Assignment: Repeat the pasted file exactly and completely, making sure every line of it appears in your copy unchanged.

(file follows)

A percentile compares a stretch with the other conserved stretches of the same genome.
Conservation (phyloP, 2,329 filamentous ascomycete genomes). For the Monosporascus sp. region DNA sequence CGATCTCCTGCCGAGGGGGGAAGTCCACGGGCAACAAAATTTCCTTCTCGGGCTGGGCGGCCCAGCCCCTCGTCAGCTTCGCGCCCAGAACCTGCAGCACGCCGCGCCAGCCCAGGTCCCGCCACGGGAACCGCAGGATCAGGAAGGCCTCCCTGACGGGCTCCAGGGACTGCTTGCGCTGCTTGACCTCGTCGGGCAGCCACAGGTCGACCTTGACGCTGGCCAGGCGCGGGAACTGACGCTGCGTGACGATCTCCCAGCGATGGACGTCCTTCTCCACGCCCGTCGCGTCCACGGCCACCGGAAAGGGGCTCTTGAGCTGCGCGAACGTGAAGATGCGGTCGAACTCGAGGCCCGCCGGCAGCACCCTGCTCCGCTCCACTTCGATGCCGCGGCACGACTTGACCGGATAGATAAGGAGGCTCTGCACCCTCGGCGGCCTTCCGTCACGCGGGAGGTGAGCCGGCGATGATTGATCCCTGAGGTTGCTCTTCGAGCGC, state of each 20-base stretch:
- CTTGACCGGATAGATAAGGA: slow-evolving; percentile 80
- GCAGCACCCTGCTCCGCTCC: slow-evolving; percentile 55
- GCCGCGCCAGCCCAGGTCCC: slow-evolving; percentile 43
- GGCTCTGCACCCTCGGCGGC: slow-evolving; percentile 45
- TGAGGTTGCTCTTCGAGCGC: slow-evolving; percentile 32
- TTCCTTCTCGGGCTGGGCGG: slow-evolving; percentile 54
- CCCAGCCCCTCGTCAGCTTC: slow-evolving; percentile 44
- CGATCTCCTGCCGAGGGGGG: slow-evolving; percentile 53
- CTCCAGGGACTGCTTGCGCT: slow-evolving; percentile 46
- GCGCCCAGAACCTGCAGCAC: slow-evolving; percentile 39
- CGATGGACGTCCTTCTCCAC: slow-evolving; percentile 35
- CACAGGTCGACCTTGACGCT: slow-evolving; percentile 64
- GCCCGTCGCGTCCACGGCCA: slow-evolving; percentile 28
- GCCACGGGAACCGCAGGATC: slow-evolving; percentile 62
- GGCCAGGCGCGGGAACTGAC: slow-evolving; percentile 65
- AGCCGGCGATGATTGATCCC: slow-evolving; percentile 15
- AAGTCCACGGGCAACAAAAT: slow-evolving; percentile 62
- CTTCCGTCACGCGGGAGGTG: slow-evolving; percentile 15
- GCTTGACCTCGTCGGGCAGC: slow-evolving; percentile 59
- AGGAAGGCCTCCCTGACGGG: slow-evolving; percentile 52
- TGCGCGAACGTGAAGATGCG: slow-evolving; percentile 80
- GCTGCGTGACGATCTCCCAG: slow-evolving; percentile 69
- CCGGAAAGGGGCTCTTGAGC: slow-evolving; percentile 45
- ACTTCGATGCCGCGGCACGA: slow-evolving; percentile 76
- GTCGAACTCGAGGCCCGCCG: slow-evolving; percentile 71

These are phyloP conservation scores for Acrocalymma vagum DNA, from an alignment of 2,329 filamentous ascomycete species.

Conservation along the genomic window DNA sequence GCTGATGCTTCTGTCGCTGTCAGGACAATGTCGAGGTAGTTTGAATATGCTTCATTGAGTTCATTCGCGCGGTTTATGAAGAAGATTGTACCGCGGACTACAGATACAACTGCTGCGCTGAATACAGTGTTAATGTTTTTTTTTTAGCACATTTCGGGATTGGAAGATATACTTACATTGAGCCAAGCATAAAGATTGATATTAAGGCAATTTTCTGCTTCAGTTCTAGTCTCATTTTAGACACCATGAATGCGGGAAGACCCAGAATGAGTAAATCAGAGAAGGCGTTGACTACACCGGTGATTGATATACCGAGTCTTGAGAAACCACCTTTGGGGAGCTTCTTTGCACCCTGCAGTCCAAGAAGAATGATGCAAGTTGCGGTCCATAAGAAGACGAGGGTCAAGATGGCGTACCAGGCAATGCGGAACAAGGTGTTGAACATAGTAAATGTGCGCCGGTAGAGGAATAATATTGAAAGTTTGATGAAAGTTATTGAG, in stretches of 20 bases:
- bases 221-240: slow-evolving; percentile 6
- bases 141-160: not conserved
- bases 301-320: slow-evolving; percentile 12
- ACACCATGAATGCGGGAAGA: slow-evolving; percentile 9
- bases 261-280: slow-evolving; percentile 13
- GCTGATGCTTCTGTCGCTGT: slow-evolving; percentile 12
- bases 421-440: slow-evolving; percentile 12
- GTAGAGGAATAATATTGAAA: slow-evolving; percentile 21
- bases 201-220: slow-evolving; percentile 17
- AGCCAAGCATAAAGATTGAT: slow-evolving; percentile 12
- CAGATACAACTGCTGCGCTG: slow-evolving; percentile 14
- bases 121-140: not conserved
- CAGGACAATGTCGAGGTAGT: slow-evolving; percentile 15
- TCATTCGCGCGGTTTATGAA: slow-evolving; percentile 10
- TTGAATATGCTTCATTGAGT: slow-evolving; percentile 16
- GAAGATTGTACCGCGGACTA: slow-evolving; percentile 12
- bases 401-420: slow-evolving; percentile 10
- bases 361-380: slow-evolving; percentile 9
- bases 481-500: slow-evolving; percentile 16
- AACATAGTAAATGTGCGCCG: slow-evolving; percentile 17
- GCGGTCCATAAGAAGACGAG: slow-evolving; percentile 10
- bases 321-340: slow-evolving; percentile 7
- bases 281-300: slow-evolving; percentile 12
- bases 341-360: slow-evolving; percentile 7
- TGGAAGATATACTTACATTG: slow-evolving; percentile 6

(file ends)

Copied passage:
A percentile compares a stretch with the other conserved stretches of the same genome.
Conservation (phyloP, 2,329 filamentous ascomycete genomes). For the Monosporascus sp. region DNA sequence CGATCTCCTGCCGAGGGGGGAAGTCCACGGGCAACAAAATTTCCTTCTCGGGCTGGGCGGCCCAGCCCCTCGTCAGCTTCGCGCCCAGAACCTGCAGCACGCCGCGCCAGCCCAGGTCCCGCCACGGGAACCGCAGGATCAGGAAGGCCTCCCTGACGGGCTCCAGGGACTGCTTGCGCTGCTTGACCTCGTCGGGCAGCCACAGGTCGACCTTGACGCTGGCCAGGCGCGGGAACTGACGCTGCGTGACGATCTCCCAGCGATGGACGTCCTTCTCCACGCCCGTCGCGTCCACGGCCACCGGAAAGGGGCTCTTGAGCTGCGCGAACGTGAAGATGCGGTCGAACTCGAGGCCCGCCGGCAGCACCCTGCTCCGCTCCACTTCGATGCCGCGGCACGACTTGACCGGATAGATAAGGAGGCTCTGCACCCTCGGCGGCCTTCCGTCACGCGGGAGGTGAGCCGGCGATGATTGATCCCTGAGGTTGCTCTTCGAGCGC, state of each 20-base stretch:
- CTTGACCGGATAGATAAGGA: slow-evolving; percentile 80
- GCAGCACCCTGCTCCGCTCC: slow-evolving; percentile 55
- GCCGCGCCAGCCCAGGTCCC: slow-evolving; percentile 43
- GGCTCTGCACCCTCGGCGGC: slow-evolving; percentile 45
- TGAGGTTGCTCTTCGAGCGC: slow-evolving; percentile 32
- TTCCTTCTCGGGCTGGGCGG: slow-evolving; percentile 54
- CCCAGCCCCTCGTCAGCTTC: slow-evolving; percentile 44
- CGATCTCCTGCCGAGGGGGG: slow-evolving; percentile 53
- CTCCAGGGACTGCTTGCGCT: slow-evolving; percentile 46
- GCGCCCAGAACCTGCAGCAC: slow-evolving; percentile 39
- CGATGGACGTCCTTCTCCAC: slow-evolving; percentile 35
- CACAGGTCGACCTTGACGCT: slow-evolving; percentile 64
- GCCCGTCGCGTCCACGGCCA: slow-evolving; percentile 28
- GCCACGGGAACCGCAGGATC: slow-evolving; percentile 62
- GGCCAGGCGCGGGAACTGAC: slow-evolving; percentile 65
- AGCCGGCGATGATTGATCCC: slow-evolving; percentile 15
- AAGTCCACGGGCAACAAAAT: slow-evolving; percentile 62
- CTTCCGTCACGCGGGAGGTG: slow-evolving; percentile 15
- GCTTGACCTCGTCGGGCAGC: slow-evolving; percentile 59
- AGGAAGGCCTCCCTGACGGG: slow-evolving; percentile 52
- TGCGCGAACGTGAAGATGCG: slow-evolving; percentile 80
- GCTGCGTGACGATCTCCCAG: slow-evolving; percentile 69
- CCGGAAAGGGGCTCTTGAGC: slow-evolving; percentile 45
- ACTTCGATGCCGCGGCACGA: slow-evolving; percentile 76
- GTCGAACTCGAGGCCCGCCG: slow-evolving; percentile 71

These are phyloP conservation scores for Acrocalymma vagum DNA, from an alignment of 2,329 filamentous ascomycete species.

Conservation along the genomic window DNA sequence GCTGATGCTTCTGTCGCTGTCAGGACAATGTCGAGGTAGTTTGAATATGCTTCATTGAGTTCATTCGCGCGGTTTATGAAGAAGATTGTACCGCGGACTACAGATACAACTGCTGCGCTGAATACAGTGTTAATGTTTTTTTTTTAGCACATTTCGGGATTGGAAGATATACTTACATTGAGCCAAGCATAAAGATTGATATTAAGGCAATTTTCTGCTTCAGTTCTAGTCTCATTTTAGACACCATGAATGCGGGAAGACCCAGAATGAGTAAATCAGAGAAGGCGTTGACTACACCGGTGATTGATATACCGAGTCTTGAGAAACCACCTTTGGGGAGCTTCTTTGCACCCTGCAGTCCAAGAAGAATGATGCAAGTTGCGGTCCATAAGAAGACGAGGGTCAAGATGGCGTACCAGGCAATGCGGAACAAGGTGTTGAACATAGTAAATGTGCGCCGGTAGAGGAATAATATTGAAAGTTTGATGAAAGTTATTGAG, in stretches of 20 bases:
- bases 221-240: slow-evolving; percentile 6
- bases 141-160: not conserved
- bases 301-320: slow-evolving; percentile 12
- ACACCATGAATGCGGGAAGA: slow-evolving; percentile 9
- bases 261-280: slow-evolving; percentile 13
- GCTGATGCTTCTGTCGCTGT: slow-evolving; percentile 12
- bases 421-440: slow-evolving; percentile 12
- GTAGAGGAATAATATTGAAA: slow-evolving; percentile 21
- bases 201-220: slow-evolving; percentile 17
- AGCCAAGCATAAAGATTGAT: slow-evolving; percentile 12
- CAGATACAACTGCTGCGCTG: slow-evolving; percentile 14
- bases 121-140: not conserved
- CAGGACAATGTCGAGGTAGT: slow-evolving; percentile 15
- TCATTCGCGCGGTTTATGAA: slow-evolving; percentile 10
- TTGAATATGCTTCATTGAGT: slow-evolving; percentile 16
- GAAGATTGTACCGCGGACTA: slow-evolving; percentile 12
- bases 401-420: slow-evolving; percentile 10
- bases 361-380: slow-evolving; percentile 9
- bases 481-500: slow-evolving; percentile 16
- AACATAGTAAATGTGCGCCG: slow-evolving; percentile 17
- GCGGTCCATAAGAAGACGAG: slow-evolving; percentile 10
- bases 321-340: slow-evolving; percentile 7
- bases 281-300: slow-evolving; percentile 12
- bases 341-360: slow-evolving; percentile 7
- TGGAAGATATACTTACATTG: slow-evolving; percentile 6